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The Regina Campus of the First Nations University of Canada.

troy fleece The Globe and Mail

Aboriginal and government leaders are pulling Saskatchewan's one-of-a-kind aboriginal university back from the brink one week after its closing appeared imminent.

The provincial Advanced Education Minister spent Family Day in Vancouver discussing ways of salvaging the beleaguered First Nations University of Canada with federal Indian and Northern Affairs Minister Chuck Strahl.

Almost two weeks ago, both ministers appeared to sound the school's death-knell, announcing an end to its $12-million in annual funding - more than half the institution's revenues - after encountering resistance to reform and allegations of fraudulent misspending.

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The tone has since changed.

"There's a definite window of opportunity here," provincial minister Rob Norris said after speaking with Mr. Stahl on Monday. "We're looking at a new model for the school that puts a far greater emphasis on accountability."

Under the new structure, the University of Regina or a similar post-secondary institution would take over certain administration and management roles at the school, Canada's only aboriginal-run university. In addition, both the federal and provincial governments could be granted voting power on the school's board of directors, currently controlled by the Federation of Saskatchewan Indian Nations (FSIN).

The federal and provincial government would then reroute their grants through the University of Regina rather than writing First Nations University a cheque.

"We will not, in the foreseeable future, be funding the First Nations University of Canada," Mr. Norris said. "We're very clear on that. There needs to be a new model. If there is an arrangement that enhances accountability through a publicly funded post-secondary partner, then we'll certainly look at that."

Mr. Norris will meet with FSIN Chief Guy Lonechild to discuss options for the university Tuesday. He expects they will establish a working group to examine the school's woes and recommend a new governance model.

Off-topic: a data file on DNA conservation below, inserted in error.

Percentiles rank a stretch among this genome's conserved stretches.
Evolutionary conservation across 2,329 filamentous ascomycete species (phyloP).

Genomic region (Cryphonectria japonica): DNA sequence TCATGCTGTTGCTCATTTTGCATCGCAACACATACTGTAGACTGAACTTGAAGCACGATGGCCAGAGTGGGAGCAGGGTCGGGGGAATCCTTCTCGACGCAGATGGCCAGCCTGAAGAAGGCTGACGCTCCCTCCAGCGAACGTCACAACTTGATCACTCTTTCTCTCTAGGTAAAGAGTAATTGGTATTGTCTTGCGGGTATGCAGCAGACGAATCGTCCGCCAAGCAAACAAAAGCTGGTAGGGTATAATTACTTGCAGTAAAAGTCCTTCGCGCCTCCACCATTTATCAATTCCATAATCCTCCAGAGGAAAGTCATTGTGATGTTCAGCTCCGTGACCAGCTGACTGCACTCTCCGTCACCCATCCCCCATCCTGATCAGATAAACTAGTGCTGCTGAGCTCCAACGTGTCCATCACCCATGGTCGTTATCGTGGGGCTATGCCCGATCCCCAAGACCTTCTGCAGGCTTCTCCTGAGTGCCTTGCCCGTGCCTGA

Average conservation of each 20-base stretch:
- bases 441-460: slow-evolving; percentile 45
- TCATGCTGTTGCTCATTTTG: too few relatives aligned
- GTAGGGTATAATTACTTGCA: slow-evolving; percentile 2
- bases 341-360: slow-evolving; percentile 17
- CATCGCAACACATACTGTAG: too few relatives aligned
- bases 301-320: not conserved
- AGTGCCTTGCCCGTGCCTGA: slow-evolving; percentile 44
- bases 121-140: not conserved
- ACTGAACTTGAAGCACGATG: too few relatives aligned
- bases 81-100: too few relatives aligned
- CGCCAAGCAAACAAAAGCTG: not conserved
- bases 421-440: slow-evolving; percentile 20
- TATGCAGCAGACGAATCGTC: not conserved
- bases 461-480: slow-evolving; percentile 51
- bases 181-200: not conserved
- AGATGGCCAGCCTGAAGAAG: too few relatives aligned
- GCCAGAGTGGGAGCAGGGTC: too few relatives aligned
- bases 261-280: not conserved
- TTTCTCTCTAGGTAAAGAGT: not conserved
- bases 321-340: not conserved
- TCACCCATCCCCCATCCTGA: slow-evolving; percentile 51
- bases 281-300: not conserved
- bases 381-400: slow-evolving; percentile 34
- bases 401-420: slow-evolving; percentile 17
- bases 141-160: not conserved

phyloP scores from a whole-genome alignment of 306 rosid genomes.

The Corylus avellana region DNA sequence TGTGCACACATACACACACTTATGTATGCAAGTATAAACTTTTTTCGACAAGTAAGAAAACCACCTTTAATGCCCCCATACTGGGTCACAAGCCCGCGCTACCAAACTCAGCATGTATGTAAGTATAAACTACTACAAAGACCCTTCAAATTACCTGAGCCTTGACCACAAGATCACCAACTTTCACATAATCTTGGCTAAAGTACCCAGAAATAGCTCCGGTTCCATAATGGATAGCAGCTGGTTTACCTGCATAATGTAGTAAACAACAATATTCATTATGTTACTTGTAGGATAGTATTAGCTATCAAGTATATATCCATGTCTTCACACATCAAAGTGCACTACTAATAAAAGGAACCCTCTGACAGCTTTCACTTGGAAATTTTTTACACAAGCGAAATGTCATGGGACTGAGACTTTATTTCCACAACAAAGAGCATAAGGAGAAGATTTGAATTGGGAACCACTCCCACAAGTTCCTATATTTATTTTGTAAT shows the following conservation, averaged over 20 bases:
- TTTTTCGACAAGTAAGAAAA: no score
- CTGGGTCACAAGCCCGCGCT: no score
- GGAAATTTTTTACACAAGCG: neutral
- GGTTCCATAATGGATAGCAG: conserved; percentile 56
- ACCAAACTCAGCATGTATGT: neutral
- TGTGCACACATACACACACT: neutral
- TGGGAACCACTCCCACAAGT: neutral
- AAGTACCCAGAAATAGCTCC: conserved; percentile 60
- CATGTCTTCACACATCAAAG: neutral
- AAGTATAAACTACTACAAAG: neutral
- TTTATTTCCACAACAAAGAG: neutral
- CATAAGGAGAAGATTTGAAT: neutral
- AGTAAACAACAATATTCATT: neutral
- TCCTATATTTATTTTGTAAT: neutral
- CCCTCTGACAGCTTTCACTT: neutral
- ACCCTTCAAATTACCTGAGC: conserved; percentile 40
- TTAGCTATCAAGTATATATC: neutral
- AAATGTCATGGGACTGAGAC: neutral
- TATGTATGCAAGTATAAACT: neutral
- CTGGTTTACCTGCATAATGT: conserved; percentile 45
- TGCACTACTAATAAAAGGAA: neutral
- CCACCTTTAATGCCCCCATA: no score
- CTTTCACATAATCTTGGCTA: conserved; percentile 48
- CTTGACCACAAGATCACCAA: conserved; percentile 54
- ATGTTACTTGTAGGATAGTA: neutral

"We see good reason for optimism," Mr. Lonechild said. "It certainly sends a positive signal that Minister Norris flew out to speak with Strahl. I wouldn't think he'll come back empty-handed."

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Since gaining university status in 2003, the school has suffered a string of management and spending scandals.

Most recently, the school's senior financial officer was fired days after excoriating senior administration for taking inappropriate leave payments and filing inflated expense reports.

The officer, Murray Westerlund, later filed a wrongful dismissal suit.

The allegations placed the school's senior staff under intense scrutiny and galled the government officials who had been demanding the institution reform itself for nearly five years.

When they terminated funding to the school, the FSIN scrambled to meet demands for reform, replacing the university's 25-member board of governors with a smaller group.

But that decision led to friction among former board members - some of whom vowed to stay on - and prompted Mr. Norris to beseech, "Who's in charge?"

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With a new tone of conciliation emerging between the province and the school, Mr. Lonechild said that the two governments may have misjudged the university's revered status among Canada's First Nations.

"I felt that there was a lack of understanding in how important this institution is," he said. "I'm leery of vindictive-type responses from the federal government. It was almost like they wanted prove a point based on partisan politics and short-term decision-making."

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About the Author
National reporter

Patrick previously worked in the Globe's Winnipeg bureau, covering the Prairies and Nunavut, and at Toronto City Hall. He is a National Magazine Award recipient and author of the book Mountie In Mukluks. More

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